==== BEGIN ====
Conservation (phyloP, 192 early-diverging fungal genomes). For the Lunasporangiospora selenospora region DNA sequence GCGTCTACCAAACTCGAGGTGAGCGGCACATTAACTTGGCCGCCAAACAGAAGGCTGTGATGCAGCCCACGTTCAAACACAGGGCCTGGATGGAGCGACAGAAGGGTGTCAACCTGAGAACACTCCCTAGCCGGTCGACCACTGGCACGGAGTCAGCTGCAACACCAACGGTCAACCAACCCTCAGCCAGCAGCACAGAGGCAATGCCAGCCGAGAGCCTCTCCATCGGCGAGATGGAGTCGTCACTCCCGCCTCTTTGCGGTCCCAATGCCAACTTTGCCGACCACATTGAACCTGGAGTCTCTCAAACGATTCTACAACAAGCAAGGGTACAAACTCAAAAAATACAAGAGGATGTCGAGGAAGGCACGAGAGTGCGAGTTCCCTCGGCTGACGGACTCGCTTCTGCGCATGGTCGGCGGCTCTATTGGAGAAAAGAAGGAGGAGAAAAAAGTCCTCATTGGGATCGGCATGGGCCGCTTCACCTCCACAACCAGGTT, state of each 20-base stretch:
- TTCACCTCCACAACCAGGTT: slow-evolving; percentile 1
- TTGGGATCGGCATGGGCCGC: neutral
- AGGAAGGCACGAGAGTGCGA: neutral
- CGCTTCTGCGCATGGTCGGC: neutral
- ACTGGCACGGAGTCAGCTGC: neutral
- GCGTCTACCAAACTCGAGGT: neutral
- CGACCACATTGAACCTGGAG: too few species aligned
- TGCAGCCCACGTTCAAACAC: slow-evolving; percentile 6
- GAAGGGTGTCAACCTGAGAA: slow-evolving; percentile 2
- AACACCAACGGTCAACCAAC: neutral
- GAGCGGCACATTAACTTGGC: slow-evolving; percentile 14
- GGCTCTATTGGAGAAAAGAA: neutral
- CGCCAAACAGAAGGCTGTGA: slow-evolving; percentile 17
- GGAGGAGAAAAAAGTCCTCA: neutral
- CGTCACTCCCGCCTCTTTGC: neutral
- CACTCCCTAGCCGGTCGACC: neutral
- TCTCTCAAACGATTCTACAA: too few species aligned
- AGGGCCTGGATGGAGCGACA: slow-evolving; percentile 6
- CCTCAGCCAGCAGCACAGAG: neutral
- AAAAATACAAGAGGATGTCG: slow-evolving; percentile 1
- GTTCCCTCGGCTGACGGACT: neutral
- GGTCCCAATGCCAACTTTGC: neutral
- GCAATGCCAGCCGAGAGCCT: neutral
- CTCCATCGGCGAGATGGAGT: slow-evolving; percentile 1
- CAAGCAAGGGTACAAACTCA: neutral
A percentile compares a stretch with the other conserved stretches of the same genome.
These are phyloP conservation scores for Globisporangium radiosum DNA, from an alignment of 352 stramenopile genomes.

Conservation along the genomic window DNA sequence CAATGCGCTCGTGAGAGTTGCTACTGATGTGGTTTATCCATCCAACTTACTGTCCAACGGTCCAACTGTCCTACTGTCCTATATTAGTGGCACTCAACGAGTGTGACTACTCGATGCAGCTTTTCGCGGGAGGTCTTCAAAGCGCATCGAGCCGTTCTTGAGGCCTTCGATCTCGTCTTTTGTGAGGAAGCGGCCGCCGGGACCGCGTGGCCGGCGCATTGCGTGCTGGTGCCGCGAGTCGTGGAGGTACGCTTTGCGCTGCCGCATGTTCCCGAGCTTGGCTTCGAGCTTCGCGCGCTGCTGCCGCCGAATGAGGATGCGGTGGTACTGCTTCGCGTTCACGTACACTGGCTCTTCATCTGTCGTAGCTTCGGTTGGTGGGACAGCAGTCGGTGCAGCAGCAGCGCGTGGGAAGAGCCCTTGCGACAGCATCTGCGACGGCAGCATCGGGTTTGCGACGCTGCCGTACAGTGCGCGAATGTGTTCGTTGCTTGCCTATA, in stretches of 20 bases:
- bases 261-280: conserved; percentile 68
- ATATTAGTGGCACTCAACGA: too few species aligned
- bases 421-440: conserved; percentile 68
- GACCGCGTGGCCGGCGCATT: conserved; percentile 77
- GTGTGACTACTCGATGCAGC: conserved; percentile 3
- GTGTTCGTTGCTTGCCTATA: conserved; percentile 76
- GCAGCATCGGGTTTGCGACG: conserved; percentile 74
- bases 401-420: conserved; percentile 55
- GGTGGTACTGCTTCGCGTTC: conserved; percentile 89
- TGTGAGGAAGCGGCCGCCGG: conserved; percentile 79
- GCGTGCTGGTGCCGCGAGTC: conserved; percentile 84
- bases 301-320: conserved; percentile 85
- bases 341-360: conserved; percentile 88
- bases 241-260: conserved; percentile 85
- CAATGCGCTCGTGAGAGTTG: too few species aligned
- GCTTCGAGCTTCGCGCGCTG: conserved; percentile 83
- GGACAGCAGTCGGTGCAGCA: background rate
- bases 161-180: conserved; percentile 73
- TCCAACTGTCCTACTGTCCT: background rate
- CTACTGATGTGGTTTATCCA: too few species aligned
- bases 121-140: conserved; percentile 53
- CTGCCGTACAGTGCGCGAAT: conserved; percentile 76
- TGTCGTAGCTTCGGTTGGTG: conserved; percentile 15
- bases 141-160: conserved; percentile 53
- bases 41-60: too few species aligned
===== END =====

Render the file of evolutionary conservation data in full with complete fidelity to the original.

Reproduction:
Conservation (phyloP, 192 early-diverging fungal genomes). For the Lunasporangiospora selenospora region DNA sequence GCGTCTACCAAACTCGAGGTGAGCGGCACATTAACTTGGCCGCCAAACAGAAGGCTGTGATGCAGCCCACGTTCAAACACAGGGCCTGGATGGAGCGACAGAAGGGTGTCAACCTGAGAACACTCCCTAGCCGGTCGACCACTGGCACGGAGTCAGCTGCAACACCAACGGTCAACCAACCCTCAGCCAGCAGCACAGAGGCAATGCCAGCCGAGAGCCTCTCCATCGGCGAGATGGAGTCGTCACTCCCGCCTCTTTGCGGTCCCAATGCCAACTTTGCCGACCACATTGAACCTGGAGTCTCTCAAACGATTCTACAACAAGCAAGGGTACAAACTCAAAAAATACAAGAGGATGTCGAGGAAGGCACGAGAGTGCGAGTTCCCTCGGCTGACGGACTCGCTTCTGCGCATGGTCGGCGGCTCTATTGGAGAAAAGAAGGAGGAGAAAAAAGTCCTCATTGGGATCGGCATGGGCCGCTTCACCTCCACAACCAGGTT, state of each 20-base stretch:
- TTCACCTCCACAACCAGGTT: slow-evolving; percentile 1
- TTGGGATCGGCATGGGCCGC: neutral
- AGGAAGGCACGAGAGTGCGA: neutral
- CGCTTCTGCGCATGGTCGGC: neutral
- ACTGGCACGGAGTCAGCTGC: neutral
- GCGTCTACCAAACTCGAGGT: neutral
- CGACCACATTGAACCTGGAG: too few species aligned
- TGCAGCCCACGTTCAAACAC: slow-evolving; percentile 6
- GAAGGGTGTCAACCTGAGAA: slow-evolving; percentile 2
- AACACCAACGGTCAACCAAC: neutral
- GAGCGGCACATTAACTTGGC: slow-evolving; percentile 14
- GGCTCTATTGGAGAAAAGAA: neutral
- CGCCAAACAGAAGGCTGTGA: slow-evolving; percentile 17
- GGAGGAGAAAAAAGTCCTCA: neutral
- CGTCACTCCCGCCTCTTTGC: neutral
- CACTCCCTAGCCGGTCGACC: neutral
- TCTCTCAAACGATTCTACAA: too few species aligned
- AGGGCCTGGATGGAGCGACA: slow-evolving; percentile 6
- CCTCAGCCAGCAGCACAGAG: neutral
- AAAAATACAAGAGGATGTCG: slow-evolving; percentile 1
- GTTCCCTCGGCTGACGGACT: neutral
- GGTCCCAATGCCAACTTTGC: neutral
- GCAATGCCAGCCGAGAGCCT: neutral
- CTCCATCGGCGAGATGGAGT: slow-evolving; percentile 1
- CAAGCAAGGGTACAAACTCA: neutral
A percentile compares a stretch with the other conserved stretches of the same genome.
These are phyloP conservation scores for Globisporangium radiosum DNA, from an alignment of 352 stramenopile genomes.

Conservation along the genomic window DNA sequence CAATGCGCTCGTGAGAGTTGCTACTGATGTGGTTTATCCATCCAACTTACTGTCCAACGGTCCAACTGTCCTACTGTCCTATATTAGTGGCACTCAACGAGTGTGACTACTCGATGCAGCTTTTCGCGGGAGGTCTTCAAAGCGCATCGAGCCGTTCTTGAGGCCTTCGATCTCGTCTTTTGTGAGGAAGCGGCCGCCGGGACCGCGTGGCCGGCGCATTGCGTGCTGGTGCCGCGAGTCGTGGAGGTACGCTTTGCGCTGCCGCATGTTCCCGAGCTTGGCTTCGAGCTTCGCGCGCTGCTGCCGCCGAATGAGGATGCGGTGGTACTGCTTCGCGTTCACGTACACTGGCTCTTCATCTGTCGTAGCTTCGGTTGGTGGGACAGCAGTCGGTGCAGCAGCAGCGCGTGGGAAGAGCCCTTGCGACAGCATCTGCGACGGCAGCATCGGGTTTGCGACGCTGCCGTACAGTGCGCGAATGTGTTCGTTGCTTGCCTATA, in stretches of 20 bases:
- bases 261-280: conserved; percentile 68
- ATATTAGTGGCACTCAACGA: too few species aligned
- bases 421-440: conserved; percentile 68
- GACCGCGTGGCCGGCGCATT: conserved; percentile 77
- GTGTGACTACTCGATGCAGC: conserved; percentile 3
- GTGTTCGTTGCTTGCCTATA: conserved; percentile 76
- GCAGCATCGGGTTTGCGACG: conserved; percentile 74
- bases 401-420: conserved; percentile 55
- GGTGGTACTGCTTCGCGTTC: conserved; percentile 89
- TGTGAGGAAGCGGCCGCCGG: conserved; percentile 79
- GCGTGCTGGTGCCGCGAGTC: conserved; percentile 84
- bases 301-320: conserved; percentile 85
- bases 341-360: conserved; percentile 88
- bases 241-260: conserved; percentile 85
- CAATGCGCTCGTGAGAGTTG: too few species aligned
- GCTTCGAGCTTCGCGCGCTG: conserved; percentile 83
- GGACAGCAGTCGGTGCAGCA: background rate
- bases 161-180: conserved; percentile 73
- TCCAACTGTCCTACTGTCCT: background rate
- CTACTGATGTGGTTTATCCA: too few species aligned
- bases 121-140: conserved; percentile 53
- CTGCCGTACAGTGCGCGAAT: conserved; percentile 76
- TGTCGTAGCTTCGGTTGGTG: conserved; percentile 15
- bases 141-160: conserved; percentile 53
- bases 41-60: too few species aligned